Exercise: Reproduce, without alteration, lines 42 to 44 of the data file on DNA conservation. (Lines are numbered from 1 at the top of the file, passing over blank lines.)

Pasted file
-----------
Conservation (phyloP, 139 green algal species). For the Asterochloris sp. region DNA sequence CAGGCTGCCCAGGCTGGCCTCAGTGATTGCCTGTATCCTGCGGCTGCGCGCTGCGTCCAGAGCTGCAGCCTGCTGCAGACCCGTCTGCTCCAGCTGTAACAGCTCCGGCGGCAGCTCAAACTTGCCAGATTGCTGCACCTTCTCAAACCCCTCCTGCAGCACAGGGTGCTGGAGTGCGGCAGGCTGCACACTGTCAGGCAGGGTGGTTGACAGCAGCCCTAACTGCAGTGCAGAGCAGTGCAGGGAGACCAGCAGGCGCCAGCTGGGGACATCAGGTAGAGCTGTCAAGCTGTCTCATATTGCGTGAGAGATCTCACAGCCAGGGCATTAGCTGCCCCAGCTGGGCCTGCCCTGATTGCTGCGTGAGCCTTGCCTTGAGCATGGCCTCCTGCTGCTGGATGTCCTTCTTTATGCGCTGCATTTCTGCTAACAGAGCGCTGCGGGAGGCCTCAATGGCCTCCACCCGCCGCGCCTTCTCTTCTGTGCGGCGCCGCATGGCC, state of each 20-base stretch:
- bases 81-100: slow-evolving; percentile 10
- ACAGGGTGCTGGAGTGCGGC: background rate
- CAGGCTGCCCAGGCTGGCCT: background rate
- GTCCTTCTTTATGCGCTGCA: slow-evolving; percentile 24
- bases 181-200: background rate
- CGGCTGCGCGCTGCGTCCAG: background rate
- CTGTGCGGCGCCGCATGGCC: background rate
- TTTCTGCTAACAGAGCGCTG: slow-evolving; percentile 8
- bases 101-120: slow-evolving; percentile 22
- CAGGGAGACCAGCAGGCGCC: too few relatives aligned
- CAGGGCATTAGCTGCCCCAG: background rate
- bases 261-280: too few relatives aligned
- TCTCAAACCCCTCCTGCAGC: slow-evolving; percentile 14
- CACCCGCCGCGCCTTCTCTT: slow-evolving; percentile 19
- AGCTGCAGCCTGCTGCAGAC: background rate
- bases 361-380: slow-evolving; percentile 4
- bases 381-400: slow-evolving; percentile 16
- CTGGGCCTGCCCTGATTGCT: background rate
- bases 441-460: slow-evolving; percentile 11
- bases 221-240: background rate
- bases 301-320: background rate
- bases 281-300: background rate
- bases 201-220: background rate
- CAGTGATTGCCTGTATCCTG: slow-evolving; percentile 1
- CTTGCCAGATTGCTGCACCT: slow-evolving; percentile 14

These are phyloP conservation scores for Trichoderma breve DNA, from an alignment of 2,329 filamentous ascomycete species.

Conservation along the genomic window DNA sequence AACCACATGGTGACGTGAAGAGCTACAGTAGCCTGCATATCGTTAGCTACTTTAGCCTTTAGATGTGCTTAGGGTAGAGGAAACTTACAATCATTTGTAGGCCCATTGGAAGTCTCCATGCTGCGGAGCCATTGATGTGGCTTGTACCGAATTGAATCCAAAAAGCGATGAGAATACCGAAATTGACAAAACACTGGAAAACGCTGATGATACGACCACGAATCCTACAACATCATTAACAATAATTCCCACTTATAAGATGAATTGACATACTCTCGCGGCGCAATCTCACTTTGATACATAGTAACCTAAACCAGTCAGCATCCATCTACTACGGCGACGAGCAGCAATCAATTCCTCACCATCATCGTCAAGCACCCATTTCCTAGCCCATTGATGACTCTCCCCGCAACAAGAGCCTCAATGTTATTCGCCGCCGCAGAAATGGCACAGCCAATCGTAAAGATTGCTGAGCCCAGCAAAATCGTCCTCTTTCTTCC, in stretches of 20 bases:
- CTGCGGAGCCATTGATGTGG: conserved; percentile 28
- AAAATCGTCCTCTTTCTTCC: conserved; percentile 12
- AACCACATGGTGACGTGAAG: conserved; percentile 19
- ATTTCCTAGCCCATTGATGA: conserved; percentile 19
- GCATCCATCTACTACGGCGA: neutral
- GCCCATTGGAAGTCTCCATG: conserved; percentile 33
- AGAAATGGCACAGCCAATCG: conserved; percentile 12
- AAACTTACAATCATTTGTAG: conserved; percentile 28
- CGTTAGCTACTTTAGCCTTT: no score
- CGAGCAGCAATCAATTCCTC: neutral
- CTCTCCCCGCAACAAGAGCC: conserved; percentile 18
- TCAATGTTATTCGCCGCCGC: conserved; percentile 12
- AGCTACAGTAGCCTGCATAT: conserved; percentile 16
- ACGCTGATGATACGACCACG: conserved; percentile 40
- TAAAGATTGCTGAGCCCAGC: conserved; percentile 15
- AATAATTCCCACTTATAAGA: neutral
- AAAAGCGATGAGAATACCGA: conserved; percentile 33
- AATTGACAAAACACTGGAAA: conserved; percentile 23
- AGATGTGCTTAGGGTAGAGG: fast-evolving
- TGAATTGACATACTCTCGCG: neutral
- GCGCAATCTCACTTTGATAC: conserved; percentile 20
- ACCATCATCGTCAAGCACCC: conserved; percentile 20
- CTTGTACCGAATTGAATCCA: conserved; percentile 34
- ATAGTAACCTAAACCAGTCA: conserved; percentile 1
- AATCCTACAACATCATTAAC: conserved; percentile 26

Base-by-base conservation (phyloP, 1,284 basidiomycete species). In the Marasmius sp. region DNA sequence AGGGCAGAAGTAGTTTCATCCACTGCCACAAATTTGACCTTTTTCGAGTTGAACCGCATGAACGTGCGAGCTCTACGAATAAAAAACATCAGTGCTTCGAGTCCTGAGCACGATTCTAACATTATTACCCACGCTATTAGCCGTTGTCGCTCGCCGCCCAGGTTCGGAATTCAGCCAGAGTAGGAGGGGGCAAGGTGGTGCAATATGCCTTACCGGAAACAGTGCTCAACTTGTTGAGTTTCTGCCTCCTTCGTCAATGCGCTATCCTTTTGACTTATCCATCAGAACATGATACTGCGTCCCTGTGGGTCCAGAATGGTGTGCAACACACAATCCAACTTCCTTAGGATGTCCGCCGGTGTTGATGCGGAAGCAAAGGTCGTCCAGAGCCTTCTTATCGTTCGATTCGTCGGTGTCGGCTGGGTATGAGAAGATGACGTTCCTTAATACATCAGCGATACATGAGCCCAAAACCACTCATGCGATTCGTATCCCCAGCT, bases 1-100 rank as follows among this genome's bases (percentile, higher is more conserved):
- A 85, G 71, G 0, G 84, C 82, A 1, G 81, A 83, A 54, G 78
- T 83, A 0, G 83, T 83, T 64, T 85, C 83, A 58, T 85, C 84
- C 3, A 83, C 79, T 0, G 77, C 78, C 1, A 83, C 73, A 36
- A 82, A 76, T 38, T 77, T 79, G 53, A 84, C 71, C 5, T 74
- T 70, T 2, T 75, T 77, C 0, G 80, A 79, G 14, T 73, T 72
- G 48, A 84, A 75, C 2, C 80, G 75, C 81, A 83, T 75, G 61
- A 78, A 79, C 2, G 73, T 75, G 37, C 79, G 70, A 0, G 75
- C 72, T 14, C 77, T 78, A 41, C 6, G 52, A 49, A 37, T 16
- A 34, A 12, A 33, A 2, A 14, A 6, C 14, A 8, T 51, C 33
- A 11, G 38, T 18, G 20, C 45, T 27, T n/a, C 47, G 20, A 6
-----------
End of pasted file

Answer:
- ACGCTGATGATACGACCACG: conserved; percentile 40
- TAAAGATTGCTGAGCCCAGC: conserved; percentile 15
- AATAATTCCCACTTATAAGA: neutral